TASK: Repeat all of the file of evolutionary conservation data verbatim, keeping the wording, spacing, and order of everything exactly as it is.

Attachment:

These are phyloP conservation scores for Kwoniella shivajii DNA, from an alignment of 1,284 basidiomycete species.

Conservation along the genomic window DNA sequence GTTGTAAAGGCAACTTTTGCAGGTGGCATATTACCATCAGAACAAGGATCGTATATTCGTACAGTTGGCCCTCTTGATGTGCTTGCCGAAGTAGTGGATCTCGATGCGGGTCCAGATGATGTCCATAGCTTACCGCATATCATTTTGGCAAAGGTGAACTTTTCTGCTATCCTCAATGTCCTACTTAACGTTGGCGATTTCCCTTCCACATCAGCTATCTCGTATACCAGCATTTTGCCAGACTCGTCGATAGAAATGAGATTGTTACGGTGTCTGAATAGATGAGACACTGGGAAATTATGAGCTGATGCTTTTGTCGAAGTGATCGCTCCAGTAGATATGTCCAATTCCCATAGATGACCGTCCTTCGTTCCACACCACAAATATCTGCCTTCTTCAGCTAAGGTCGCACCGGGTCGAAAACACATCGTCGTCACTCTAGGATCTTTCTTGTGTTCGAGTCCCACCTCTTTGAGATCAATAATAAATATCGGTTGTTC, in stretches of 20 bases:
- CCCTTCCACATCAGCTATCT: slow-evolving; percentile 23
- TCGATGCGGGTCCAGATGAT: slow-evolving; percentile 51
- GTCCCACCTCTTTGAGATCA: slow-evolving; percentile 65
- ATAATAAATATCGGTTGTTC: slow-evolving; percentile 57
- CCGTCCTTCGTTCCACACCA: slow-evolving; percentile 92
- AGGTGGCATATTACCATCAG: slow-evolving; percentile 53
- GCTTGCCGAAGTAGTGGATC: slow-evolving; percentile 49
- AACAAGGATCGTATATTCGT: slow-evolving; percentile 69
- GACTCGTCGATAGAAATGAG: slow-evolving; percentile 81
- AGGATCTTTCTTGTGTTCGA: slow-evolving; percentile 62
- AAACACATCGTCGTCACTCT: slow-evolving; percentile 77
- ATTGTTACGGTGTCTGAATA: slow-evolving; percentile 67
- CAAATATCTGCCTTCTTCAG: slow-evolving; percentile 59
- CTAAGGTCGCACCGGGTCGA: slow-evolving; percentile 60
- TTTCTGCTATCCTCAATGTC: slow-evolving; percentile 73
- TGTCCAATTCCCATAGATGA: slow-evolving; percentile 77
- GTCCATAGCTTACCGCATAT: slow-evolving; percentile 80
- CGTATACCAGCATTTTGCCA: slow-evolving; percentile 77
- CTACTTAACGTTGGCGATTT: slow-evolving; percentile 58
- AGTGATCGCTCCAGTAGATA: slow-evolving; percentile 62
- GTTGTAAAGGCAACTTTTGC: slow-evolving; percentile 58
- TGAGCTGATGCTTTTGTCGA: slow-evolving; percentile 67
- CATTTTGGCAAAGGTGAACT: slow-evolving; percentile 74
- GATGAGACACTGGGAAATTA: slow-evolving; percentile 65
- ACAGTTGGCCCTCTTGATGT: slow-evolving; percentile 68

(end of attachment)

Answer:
These are phyloP conservation scores for Kwoniella shivajii DNA, from an alignment of 1,284 basidiomycete species.

Conservation along the genomic window DNA sequence GTTGTAAAGGCAACTTTTGCAGGTGGCATATTACCATCAGAACAAGGATCGTATATTCGTACAGTTGGCCCTCTTGATGTGCTTGCCGAAGTAGTGGATCTCGATGCGGGTCCAGATGATGTCCATAGCTTACCGCATATCATTTTGGCAAAGGTGAACTTTTCTGCTATCCTCAATGTCCTACTTAACGTTGGCGATTTCCCTTCCACATCAGCTATCTCGTATACCAGCATTTTGCCAGACTCGTCGATAGAAATGAGATTGTTACGGTGTCTGAATAGATGAGACACTGGGAAATTATGAGCTGATGCTTTTGTCGAAGTGATCGCTCCAGTAGATATGTCCAATTCCCATAGATGACCGTCCTTCGTTCCACACCACAAATATCTGCCTTCTTCAGCTAAGGTCGCACCGGGTCGAAAACACATCGTCGTCACTCTAGGATCTTTCTTGTGTTCGAGTCCCACCTCTTTGAGATCAATAATAAATATCGGTTGTTC, in stretches of 20 bases:
- CCCTTCCACATCAGCTATCT: slow-evolving; percentile 23
- TCGATGCGGGTCCAGATGAT: slow-evolving; percentile 51
- GTCCCACCTCTTTGAGATCA: slow-evolving; percentile 65
- ATAATAAATATCGGTTGTTC: slow-evolving; percentile 57
- CCGTCCTTCGTTCCACACCA: slow-evolving; percentile 92
- AGGTGGCATATTACCATCAG: slow-evolving; percentile 53
- GCTTGCCGAAGTAGTGGATC: slow-evolving; percentile 49
- AACAAGGATCGTATATTCGT: slow-evolving; percentile 69
- GACTCGTCGATAGAAATGAG: slow-evolving; percentile 81
- AGGATCTTTCTTGTGTTCGA: slow-evolving; percentile 62
- AAACACATCGTCGTCACTCT: slow-evolving; percentile 77
- ATTGTTACGGTGTCTGAATA: slow-evolving; percentile 67
- CAAATATCTGCCTTCTTCAG: slow-evolving; percentile 59
- CTAAGGTCGCACCGGGTCGA: slow-evolving; percentile 60
- TTTCTGCTATCCTCAATGTC: slow-evolving; percentile 73
- TGTCCAATTCCCATAGATGA: slow-evolving; percentile 77
- GTCCATAGCTTACCGCATAT: slow-evolving; percentile 80
- CGTATACCAGCATTTTGCCA: slow-evolving; percentile 77
- CTACTTAACGTTGGCGATTT: slow-evolving; percentile 58
- AGTGATCGCTCCAGTAGATA: slow-evolving; percentile 62
- GTTGTAAAGGCAACTTTTGC: slow-evolving; percentile 58
- TGAGCTGATGCTTTTGTCGA: slow-evolving; percentile 67
- CATTTTGGCAAAGGTGAACT: slow-evolving; percentile 74
- GATGAGACACTGGGAAATTA: slow-evolving; percentile 65
- ACAGTTGGCCCTCTTGATGT: slow-evolving; percentile 68